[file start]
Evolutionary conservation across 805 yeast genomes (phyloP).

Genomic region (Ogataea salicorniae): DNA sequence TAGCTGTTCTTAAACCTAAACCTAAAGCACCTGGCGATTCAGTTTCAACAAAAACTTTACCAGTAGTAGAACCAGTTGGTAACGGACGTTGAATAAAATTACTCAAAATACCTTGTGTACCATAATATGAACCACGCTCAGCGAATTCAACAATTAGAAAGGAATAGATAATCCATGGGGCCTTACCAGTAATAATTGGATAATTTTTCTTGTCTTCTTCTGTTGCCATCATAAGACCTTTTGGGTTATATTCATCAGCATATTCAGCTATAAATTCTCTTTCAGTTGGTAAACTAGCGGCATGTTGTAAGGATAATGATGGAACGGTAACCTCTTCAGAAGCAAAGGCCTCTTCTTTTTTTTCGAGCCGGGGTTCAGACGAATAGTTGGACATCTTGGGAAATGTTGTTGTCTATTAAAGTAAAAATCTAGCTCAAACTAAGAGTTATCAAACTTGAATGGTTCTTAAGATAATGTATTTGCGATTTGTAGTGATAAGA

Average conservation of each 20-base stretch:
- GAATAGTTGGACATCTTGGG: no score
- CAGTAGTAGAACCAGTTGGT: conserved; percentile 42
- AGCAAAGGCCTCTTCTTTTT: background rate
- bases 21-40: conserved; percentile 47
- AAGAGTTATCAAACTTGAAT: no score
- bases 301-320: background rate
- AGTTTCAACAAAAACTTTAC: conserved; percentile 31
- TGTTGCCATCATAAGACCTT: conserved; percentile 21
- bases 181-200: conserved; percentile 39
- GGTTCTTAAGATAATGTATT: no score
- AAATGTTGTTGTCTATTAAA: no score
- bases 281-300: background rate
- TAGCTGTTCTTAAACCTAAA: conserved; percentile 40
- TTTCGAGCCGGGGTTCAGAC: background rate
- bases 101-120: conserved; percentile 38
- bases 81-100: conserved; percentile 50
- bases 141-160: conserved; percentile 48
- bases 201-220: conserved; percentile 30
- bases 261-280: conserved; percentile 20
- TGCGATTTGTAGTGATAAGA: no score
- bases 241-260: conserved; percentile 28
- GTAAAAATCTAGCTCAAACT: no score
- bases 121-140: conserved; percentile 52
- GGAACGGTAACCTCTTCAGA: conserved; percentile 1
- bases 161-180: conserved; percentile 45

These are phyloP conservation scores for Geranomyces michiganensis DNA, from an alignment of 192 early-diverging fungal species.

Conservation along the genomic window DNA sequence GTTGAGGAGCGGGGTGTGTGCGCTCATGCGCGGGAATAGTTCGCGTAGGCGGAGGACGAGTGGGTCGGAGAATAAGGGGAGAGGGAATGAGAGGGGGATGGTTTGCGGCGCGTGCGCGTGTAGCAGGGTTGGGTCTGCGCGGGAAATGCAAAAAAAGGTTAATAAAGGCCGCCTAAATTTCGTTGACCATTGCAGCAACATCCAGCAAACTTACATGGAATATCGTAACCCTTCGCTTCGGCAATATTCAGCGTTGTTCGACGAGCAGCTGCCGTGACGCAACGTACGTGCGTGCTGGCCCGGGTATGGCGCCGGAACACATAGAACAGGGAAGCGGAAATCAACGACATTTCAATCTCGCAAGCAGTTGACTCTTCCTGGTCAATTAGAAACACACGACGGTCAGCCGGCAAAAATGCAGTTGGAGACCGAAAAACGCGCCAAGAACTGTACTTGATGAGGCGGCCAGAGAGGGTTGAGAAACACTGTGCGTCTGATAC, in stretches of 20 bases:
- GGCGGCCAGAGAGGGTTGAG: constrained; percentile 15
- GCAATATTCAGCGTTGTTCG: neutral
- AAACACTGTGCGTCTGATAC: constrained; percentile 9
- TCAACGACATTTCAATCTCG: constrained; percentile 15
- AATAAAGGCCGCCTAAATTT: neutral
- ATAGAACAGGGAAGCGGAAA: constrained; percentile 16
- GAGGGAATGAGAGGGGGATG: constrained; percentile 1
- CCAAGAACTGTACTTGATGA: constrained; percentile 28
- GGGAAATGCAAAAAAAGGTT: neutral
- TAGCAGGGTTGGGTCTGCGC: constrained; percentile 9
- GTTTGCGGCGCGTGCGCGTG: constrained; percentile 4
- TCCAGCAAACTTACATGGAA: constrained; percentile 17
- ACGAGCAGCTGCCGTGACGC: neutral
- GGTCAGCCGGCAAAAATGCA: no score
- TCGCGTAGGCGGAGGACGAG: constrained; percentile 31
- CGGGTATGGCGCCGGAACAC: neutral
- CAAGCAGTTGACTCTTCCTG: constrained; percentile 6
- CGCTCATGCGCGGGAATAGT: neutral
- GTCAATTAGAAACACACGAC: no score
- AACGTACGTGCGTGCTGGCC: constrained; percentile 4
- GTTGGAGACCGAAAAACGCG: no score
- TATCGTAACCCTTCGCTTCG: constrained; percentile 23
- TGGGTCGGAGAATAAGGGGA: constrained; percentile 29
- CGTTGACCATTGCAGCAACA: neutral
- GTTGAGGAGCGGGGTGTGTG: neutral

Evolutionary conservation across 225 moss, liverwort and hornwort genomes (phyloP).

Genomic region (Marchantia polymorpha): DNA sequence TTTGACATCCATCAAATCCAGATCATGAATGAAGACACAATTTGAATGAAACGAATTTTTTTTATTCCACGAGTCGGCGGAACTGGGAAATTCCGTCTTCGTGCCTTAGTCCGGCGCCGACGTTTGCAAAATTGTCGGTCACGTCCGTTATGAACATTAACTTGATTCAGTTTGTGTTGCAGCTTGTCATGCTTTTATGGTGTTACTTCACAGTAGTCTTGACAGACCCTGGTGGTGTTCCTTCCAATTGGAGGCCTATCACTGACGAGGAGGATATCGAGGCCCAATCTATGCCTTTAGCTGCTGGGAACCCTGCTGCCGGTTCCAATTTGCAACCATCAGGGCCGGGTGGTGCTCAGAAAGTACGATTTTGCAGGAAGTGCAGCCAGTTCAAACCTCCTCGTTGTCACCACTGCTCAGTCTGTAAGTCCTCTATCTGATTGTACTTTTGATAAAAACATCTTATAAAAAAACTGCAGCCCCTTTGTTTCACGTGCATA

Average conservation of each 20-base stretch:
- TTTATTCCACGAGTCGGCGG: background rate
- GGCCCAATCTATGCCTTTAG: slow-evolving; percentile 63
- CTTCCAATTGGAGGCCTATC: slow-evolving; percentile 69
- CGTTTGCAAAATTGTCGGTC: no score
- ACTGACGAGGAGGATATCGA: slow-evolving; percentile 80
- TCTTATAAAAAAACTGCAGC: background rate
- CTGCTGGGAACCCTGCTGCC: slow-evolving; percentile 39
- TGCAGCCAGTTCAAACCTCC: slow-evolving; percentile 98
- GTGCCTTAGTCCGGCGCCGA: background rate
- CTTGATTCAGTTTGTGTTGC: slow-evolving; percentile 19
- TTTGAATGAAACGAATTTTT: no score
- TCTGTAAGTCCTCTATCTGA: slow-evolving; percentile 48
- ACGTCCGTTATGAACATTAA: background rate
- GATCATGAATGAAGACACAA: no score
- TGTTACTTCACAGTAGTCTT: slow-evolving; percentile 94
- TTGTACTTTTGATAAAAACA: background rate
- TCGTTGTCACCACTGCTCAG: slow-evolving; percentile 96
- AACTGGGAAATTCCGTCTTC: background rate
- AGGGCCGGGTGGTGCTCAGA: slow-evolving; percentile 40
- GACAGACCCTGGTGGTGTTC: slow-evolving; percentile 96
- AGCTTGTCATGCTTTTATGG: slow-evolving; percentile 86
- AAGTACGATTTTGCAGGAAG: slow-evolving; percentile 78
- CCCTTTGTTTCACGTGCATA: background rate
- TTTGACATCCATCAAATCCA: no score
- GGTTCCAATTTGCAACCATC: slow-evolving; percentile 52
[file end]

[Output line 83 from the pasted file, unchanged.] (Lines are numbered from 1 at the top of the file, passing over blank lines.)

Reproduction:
- GGTTCCAATTTGCAACCATC: slow-evolving; percentile 52